One of the highlights of the year for me is the Michigan QSO Party, held on the third Saturday of April each year. It’s sponsored by the Mad River Radio Club and brings the spotlight to the Great Lake State.
Each year I try to do something a bit different – after all, the county I live in (Oakland) is one of the most active counties. I’ve tried in the past to get out and activate another county or help out another operation. This year, I did fewer than a hundred QSOs in a couple hours from home, way down in the pack in the single-op low power category, but spent most of my time at Michigan State University’s club station, W8SH. Continue reading “Michigan QSO Party 2016”
Bart, VE5CPU, just surprised me with a certificate for my entry in the 2015 Radio Amateurs of Canada’s annual Canada Day contest. With 10,640 points, I was first place in the 8th US call area.
I always enjoy working the RAC’s two contests each year – the Canada Day contest, always held on July 1st, and the RAC Winter Contest, usually the Saturday between Christmas and New Year’s Day. Continue reading “Wallpaper: Canada Day Contest 2015”
My Kenwood TS-690S has served me well for over a dozen years, but it was time to move into the 21st century and upgrade the HF portion of my shack.
After reading the reviews and consulting with some of the world’s top contesters, I decided on one of the 690’s successors, the highly-regarded Kenwood TS-590SG.
Now that some of the initial bugs have been worked out of the 590, and a few features added, it made perfect sense. Continue reading “New rig in the NF8M shack”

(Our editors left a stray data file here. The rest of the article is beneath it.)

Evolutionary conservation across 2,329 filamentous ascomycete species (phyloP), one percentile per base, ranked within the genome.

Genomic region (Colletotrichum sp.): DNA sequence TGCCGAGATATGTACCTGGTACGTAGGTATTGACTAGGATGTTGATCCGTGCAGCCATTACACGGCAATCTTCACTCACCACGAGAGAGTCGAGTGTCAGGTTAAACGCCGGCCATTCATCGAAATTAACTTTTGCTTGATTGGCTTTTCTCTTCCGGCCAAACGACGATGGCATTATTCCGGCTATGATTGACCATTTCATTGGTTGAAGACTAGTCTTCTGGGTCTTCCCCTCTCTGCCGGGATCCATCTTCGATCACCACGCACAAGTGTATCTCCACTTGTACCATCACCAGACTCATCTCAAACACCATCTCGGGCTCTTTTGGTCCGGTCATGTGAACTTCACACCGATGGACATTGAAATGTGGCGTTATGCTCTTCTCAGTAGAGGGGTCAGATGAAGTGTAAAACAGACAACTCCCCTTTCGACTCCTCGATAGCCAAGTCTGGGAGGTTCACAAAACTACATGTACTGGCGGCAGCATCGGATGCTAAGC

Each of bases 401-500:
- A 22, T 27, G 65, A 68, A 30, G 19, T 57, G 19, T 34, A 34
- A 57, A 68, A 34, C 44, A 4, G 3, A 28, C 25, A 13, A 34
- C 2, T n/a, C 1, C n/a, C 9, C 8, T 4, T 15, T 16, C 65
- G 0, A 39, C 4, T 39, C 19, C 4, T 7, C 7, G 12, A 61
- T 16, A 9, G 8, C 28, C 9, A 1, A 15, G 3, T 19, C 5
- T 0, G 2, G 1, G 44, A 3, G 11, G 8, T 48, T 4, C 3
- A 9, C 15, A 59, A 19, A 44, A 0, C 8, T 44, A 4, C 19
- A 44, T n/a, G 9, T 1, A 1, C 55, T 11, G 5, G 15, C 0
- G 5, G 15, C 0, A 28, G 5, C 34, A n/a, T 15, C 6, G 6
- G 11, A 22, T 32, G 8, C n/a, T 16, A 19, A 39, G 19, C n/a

I don’t normally expect much out of the January VHF contest, so working just seven stations on six meters Sunday afternoon was all right with me. The best DX was only the other side of the state, but I managed three grids (woo-hoo!) for a score of 21 whopping points.
One-sixty is one of my favorite bands. Even though I’m not one of those guys with a converted broadcast transmitter in the shed and a shunt-fed hundred-foot tower, I enjoy the challenge of working distant stations on topband, and the curiosity of using frequencies that are just above the broadcast band. While some BCB DXers enjoy digging out distant 50 kW broadcasters, it’s fun to tell them I worked California using only 100 watts.
Conditions were pretty good this past weekend. I wasn’t on for long, and didn’t run, but managed 130 QSOs and 44 mults over about four hours. Best DX was California, only worked one XE (but heard several Caribbeans) but I didn’t add any new ones.
My setup on 160 is a bit clunky: I don’t currently have a rig with a separate receive antenna input, so I have to use an external relay to switch between the inverted-L for transmit and the shielded loop with preamp for receive. That requires coordination to turn on the external keying relay in the rig and to turn up the delay so as to avoid QSK clatter (and so I don’t fry the preamp again). It also means that I might miss the first two or three dits and dahs of the reply after sending my exchange – normally not a problem if I’m just searching & pouncing.
CQ 160-Meter Contest, CW
Class: Single Op LP
Operating Time (hrs): 4
Total: QSOs = 130 State/Prov = 43 Countries = 1 Total Score = 13,156
Club: Mad River Radio Club